Anna Karenina

Anna Karenina

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Themes and Colors
Marriage and Family Life  Theme Icon
Adultery and Jealousy Theme Icon
Physical Activity and Movement Theme Icon
Society and Class  Theme Icon
Farming and Rural Life Theme Icon
Compassion and Forgiveness Theme Icon
LitCharts assigns a color and icon to each theme in Anna Karenina, which you can use to track the themes throughout the work.
Society and Class  Theme Icon

During the 1870s, while Tolstoy was writing Anna Karenina, Russia was undergoing a great deal of political and societal change. Anna Karenina takes place against the backdrop of liberal reforms introduced by Emperor Alexander II in the 1860s. These reforms included rapid growth of industry, building of railroads, introduction of local government in the form of the zemstvo, military reforms, and a freer press. Throughout the novel, there is a growing tension between the old, patriarchal aristocracy and the rise of a new, freethinking middle class. There is a great deal of tension in the countryside between modernity and tradition. Levin participates in the zemstvo, where we see many debates unfold between new innovation and established methods.

Emperor Alexander’s reforms are huge topic of discussions for the characters throughout the novel. Women’s rights fall under particular scrutiny, both by the characters themselves and by the readers as they watch these debates unfold. During Oblonsky’s dinner party, for example, characters vigorously debate the various nuances and merits of feminism. Traditions are beginning to fade and change, but not without a fight. Dolly and Anna feel suffocated in their marriages and have very few escape options, demonstrating that feminism has yet to take hold in any sort of practical way, even though more and more people may be beginning to embrace some liberal concepts in the abstract. Princess Shcherbatskaya is horrified when Kitty wishes to choose her husband rather than submit to an arranged marriage. And it is certainly no coincidence that Anna and Oblonsky suffer very different levels of consequences for their separate adulteries.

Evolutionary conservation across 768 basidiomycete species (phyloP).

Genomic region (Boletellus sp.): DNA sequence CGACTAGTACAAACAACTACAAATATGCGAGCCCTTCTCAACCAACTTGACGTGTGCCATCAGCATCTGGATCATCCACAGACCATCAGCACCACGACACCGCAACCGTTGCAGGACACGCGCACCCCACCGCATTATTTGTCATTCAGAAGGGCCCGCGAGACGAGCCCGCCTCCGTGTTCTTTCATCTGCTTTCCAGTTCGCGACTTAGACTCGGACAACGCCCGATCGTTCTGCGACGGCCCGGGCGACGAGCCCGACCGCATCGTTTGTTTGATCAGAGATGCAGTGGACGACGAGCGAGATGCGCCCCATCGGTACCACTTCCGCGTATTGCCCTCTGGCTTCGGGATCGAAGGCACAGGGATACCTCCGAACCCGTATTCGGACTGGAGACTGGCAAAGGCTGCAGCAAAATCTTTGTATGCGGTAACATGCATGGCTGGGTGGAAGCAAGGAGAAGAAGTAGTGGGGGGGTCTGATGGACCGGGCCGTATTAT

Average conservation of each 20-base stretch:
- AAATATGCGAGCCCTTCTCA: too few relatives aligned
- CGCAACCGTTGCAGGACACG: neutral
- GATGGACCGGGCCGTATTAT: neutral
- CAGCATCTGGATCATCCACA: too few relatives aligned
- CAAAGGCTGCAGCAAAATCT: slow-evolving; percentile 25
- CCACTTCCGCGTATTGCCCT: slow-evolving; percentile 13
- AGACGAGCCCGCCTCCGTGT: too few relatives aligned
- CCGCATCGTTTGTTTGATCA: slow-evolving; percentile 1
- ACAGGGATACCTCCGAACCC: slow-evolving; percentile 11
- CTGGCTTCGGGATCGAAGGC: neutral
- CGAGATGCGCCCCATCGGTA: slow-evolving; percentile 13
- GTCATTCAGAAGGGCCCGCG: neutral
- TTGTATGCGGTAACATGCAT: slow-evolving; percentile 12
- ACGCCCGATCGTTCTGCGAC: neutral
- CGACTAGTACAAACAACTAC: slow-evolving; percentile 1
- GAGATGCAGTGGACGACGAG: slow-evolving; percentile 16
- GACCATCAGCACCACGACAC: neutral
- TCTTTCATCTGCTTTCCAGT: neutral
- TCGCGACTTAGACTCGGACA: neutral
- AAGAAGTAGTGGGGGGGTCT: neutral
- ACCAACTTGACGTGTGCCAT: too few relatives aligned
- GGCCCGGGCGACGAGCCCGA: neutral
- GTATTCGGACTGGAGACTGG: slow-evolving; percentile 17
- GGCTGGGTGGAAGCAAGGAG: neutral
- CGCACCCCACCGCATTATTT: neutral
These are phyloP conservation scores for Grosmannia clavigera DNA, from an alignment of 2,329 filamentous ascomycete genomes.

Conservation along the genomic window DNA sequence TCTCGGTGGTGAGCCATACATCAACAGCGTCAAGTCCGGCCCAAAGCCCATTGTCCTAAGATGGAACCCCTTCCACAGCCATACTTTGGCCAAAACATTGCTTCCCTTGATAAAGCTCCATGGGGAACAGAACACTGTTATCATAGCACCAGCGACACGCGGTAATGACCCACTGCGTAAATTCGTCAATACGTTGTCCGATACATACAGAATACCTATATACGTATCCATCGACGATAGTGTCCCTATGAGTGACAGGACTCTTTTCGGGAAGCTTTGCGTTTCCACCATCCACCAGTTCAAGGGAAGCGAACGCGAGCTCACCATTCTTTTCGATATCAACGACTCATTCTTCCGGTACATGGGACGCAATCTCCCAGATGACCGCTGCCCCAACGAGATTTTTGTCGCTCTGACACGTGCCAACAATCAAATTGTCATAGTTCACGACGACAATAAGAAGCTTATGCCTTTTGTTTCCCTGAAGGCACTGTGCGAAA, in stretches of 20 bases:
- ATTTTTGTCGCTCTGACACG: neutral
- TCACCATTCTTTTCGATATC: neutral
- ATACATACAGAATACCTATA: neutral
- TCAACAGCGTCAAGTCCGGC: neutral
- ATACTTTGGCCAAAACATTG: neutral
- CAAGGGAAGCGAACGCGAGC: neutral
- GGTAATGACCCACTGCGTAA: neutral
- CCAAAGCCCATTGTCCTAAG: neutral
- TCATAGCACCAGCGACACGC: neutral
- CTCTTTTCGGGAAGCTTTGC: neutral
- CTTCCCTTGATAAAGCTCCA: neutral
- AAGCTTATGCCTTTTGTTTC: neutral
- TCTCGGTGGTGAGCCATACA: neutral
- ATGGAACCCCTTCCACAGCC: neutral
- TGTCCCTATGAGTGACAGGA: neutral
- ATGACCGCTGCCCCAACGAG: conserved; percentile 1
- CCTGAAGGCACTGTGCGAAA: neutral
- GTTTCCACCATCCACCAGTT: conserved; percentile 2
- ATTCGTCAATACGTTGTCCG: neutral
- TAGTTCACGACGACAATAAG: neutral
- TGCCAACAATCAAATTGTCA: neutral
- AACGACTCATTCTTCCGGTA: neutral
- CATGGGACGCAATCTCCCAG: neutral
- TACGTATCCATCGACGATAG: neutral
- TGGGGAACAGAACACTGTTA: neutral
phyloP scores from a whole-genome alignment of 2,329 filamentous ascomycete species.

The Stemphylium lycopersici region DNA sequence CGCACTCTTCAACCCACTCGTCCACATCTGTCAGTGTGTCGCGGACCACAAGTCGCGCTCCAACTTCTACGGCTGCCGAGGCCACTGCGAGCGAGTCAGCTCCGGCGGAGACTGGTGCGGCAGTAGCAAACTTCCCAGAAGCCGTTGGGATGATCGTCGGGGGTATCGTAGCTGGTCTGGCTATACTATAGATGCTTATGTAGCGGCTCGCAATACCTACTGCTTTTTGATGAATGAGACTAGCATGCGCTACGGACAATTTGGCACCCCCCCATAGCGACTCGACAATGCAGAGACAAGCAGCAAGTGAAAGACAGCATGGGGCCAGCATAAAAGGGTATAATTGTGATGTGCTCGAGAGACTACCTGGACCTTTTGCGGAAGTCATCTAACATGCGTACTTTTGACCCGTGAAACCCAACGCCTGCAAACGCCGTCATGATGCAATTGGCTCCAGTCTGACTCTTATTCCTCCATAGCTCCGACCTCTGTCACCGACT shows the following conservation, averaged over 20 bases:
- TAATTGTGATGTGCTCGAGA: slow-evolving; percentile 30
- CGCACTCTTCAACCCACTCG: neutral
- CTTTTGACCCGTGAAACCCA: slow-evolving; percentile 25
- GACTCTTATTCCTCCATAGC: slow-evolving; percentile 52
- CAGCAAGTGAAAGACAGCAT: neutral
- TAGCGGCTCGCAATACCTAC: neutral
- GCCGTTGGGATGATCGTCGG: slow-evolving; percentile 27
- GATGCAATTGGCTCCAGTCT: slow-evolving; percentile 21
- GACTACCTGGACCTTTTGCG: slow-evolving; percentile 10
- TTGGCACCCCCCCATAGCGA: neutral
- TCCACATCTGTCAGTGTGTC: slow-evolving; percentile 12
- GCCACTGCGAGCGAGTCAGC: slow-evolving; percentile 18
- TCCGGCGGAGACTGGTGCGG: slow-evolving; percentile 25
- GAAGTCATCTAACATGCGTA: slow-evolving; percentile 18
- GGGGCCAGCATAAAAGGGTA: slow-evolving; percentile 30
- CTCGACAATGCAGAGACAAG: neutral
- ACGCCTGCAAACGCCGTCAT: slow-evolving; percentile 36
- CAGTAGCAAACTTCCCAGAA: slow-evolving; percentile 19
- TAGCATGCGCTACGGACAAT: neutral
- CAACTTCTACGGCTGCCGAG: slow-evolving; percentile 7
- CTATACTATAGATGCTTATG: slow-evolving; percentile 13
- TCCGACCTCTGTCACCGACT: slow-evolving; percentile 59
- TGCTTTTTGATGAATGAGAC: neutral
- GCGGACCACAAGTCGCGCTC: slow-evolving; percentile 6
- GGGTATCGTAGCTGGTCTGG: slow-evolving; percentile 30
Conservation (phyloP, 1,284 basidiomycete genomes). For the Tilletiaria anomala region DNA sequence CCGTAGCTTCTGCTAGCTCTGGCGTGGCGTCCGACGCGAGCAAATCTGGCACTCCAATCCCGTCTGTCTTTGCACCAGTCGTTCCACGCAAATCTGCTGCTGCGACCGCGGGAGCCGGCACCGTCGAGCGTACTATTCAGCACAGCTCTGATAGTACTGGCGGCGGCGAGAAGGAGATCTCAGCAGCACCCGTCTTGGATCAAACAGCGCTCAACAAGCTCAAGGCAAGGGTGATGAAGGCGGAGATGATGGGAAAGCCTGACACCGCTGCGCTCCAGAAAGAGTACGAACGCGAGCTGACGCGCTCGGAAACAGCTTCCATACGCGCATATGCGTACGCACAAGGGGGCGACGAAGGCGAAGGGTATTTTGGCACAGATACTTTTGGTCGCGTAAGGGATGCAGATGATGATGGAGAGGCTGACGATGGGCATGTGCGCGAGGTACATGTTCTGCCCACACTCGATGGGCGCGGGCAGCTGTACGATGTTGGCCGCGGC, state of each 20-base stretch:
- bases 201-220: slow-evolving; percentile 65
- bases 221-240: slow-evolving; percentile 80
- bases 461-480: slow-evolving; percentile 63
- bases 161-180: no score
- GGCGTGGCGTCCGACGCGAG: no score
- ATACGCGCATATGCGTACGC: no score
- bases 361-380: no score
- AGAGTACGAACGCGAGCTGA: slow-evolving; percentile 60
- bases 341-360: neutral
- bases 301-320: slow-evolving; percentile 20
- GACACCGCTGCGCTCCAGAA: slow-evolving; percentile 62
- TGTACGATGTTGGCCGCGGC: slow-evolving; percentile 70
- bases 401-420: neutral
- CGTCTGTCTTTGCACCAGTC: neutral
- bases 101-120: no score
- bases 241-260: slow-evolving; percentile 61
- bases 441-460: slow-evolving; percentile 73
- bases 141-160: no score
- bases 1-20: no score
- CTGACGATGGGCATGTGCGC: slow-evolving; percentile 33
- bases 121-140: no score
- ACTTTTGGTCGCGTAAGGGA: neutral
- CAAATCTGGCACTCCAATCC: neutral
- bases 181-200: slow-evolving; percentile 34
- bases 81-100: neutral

In Anna Karenina, Tolstoy also exposes what he saw as the artifice and vanity of 19th century Russian aristocratic society. The urban world is full of scandal and deception, gossip and rumor. Events in the city are treated on the basis of their societal repercussions. For example, Anna’s adultery is treated primarily as a social sin, not a religious one, and its repercussions are weighted in the matrix of how it will play out in society rather than the personal, individual ramifications. The landed aristocracy is decaying, and a new, rich, bourgeois middle class is taking its place. Tolstoy himself wrote treatises on education and philosophy. After Anna Karenina, he founded utopian communities based on his anarchist ideas that individuals, rather than bureaucratic agencies, should take care of each other and work for the greater good.

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Society and Class ThemeTracker

The ThemeTracker below shows where, and to what degree, the theme of Society and Class appears in each chapter of Anna Karenina. Click or tap on any chapter to read its Summary & Analysis.
How often theme appears:
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Society and Class Quotes in Anna Karenina

Below you will find the important quotes in Anna Karenina related to the theme of Society and Class .
Part 1, Chapter 1 Quotes

All happy families are alike; each unhappy family is unhappy in its own way.

Page Number: 1
Explanation and Analysis: